Several major health organizations have recently made recommendations concerning the prevention of childhood overweight. One strategy advised is to change children's eating patterns in order to modify dietary energy density (the concentration of calories in food). For example, the World Health Organization recommends that children and adolescents restrict their intake of energy-dense, micronutrient-poor foods in order to prevent obesity. The Institute of Medicine Committee on Prevention of Obesity in Children and Youth recommends that "parents should promote healthful food choices among toddlers and young children by making a variety of nutritious, low-energy-dense foods, such as fruits and vegetables, available to them." These recommendations rely on research in adults showing that consuming a diet low in energy density is an effective way to moderate energy intake and improve diet quality, both of which are important goals in light of the childhood obesity epidemic and mounting concern for children's nutritional status. This chapter considers whether reducing the energy density of the diet may be an effective strategy to moderate energy intake and improve nutrient intakes in young children.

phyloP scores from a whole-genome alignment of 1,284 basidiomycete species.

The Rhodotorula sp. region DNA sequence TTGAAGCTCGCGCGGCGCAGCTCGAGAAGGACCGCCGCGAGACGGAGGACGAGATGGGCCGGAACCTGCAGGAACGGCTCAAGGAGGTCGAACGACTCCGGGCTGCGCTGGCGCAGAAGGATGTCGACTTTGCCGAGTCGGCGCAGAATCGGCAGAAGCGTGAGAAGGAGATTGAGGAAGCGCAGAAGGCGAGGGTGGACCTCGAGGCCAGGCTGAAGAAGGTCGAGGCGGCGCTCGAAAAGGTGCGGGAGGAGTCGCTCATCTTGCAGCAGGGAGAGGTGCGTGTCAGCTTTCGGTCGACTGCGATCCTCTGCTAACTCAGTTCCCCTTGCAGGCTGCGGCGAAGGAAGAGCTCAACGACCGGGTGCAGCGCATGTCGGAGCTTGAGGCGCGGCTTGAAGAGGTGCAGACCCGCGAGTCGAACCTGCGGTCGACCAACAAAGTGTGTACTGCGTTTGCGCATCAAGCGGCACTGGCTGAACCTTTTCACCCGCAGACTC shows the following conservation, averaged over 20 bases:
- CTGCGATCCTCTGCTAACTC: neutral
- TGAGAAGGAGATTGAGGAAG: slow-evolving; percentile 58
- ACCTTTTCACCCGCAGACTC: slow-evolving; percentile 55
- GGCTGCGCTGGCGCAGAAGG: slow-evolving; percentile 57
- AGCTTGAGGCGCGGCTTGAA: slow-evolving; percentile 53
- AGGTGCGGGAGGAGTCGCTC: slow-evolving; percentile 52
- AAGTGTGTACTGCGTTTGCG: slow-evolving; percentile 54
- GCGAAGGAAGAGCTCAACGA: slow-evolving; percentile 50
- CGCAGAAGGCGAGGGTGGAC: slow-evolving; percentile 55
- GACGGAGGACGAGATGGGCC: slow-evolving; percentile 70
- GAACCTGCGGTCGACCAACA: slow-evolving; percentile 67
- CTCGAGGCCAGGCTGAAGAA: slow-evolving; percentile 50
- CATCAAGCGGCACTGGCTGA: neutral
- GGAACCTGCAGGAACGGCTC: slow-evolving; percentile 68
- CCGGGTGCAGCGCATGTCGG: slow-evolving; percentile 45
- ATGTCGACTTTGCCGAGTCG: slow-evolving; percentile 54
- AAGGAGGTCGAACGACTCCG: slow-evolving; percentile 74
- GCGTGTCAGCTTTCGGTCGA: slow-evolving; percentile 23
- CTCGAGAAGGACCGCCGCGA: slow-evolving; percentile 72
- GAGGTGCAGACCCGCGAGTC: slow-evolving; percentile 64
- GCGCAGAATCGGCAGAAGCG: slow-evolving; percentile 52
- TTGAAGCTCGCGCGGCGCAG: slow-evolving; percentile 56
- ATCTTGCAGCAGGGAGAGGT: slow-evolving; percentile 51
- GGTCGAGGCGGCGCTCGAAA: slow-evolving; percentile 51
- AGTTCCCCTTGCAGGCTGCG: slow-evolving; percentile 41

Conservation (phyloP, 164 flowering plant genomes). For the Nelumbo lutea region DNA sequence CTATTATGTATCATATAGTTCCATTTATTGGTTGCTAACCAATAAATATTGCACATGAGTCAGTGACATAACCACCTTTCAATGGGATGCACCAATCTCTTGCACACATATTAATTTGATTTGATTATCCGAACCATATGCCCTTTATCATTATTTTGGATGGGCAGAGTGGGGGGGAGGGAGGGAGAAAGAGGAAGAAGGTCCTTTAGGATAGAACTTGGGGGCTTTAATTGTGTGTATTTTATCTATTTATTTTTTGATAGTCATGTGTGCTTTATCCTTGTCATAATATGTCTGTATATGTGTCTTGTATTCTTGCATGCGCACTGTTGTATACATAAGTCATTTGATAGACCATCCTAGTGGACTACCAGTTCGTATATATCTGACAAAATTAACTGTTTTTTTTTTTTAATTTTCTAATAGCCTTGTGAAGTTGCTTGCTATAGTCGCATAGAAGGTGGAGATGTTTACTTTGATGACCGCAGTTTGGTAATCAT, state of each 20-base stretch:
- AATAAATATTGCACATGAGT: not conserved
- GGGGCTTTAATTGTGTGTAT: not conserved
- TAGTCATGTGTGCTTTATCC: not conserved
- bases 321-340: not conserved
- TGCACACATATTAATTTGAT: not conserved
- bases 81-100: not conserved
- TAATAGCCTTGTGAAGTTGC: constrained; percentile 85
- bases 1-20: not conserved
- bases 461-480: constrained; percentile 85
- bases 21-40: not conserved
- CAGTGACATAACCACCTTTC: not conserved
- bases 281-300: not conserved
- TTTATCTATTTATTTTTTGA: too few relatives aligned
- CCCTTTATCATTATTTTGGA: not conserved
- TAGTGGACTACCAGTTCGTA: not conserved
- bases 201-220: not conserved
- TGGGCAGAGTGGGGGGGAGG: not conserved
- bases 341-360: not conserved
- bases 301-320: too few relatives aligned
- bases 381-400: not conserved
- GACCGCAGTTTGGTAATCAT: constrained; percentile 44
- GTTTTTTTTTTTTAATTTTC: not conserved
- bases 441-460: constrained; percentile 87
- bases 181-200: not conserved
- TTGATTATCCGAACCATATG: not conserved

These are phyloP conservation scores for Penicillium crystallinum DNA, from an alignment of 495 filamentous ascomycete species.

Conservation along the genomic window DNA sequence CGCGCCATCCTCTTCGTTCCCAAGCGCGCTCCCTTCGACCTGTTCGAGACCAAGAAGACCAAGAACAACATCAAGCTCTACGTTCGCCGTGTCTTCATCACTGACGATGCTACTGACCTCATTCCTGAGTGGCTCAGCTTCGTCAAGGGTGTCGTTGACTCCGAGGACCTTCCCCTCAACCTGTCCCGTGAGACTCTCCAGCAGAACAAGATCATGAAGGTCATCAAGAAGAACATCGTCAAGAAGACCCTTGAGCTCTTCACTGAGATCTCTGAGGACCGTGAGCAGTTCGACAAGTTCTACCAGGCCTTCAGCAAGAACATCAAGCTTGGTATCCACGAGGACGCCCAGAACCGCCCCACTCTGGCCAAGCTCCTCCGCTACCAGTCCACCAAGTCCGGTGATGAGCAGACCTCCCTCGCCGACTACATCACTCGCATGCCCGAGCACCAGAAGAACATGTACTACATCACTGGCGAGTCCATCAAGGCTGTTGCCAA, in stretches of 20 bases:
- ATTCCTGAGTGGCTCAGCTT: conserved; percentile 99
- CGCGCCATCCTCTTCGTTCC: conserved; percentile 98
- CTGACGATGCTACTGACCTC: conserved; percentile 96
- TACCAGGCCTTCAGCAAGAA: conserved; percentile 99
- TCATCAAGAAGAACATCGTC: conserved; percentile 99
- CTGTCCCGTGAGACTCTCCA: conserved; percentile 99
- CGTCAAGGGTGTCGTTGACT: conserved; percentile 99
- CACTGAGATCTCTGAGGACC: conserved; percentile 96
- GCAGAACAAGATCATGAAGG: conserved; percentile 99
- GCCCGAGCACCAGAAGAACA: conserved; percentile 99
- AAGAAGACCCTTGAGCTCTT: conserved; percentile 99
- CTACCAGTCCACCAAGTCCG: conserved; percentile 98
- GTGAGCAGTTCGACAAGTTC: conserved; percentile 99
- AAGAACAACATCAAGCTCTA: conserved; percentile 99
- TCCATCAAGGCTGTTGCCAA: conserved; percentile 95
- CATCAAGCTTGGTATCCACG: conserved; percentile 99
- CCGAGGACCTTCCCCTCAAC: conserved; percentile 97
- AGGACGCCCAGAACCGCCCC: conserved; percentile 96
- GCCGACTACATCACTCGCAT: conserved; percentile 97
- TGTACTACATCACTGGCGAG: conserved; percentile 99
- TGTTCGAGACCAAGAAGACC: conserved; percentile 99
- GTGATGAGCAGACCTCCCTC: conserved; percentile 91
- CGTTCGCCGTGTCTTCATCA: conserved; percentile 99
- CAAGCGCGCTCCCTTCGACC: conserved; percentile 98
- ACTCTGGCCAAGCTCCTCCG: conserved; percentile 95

|Original language||English (US)|
|Title of host publication||Obesity Prevention|
|Subtitle of host publication||The Role of Brain and Society on Individual Behavior|
|Number of pages||12|
|State||Published - May 25 2010|
All Science Journal Classification (ASJC) codes
- Agricultural and Biological Sciences(all)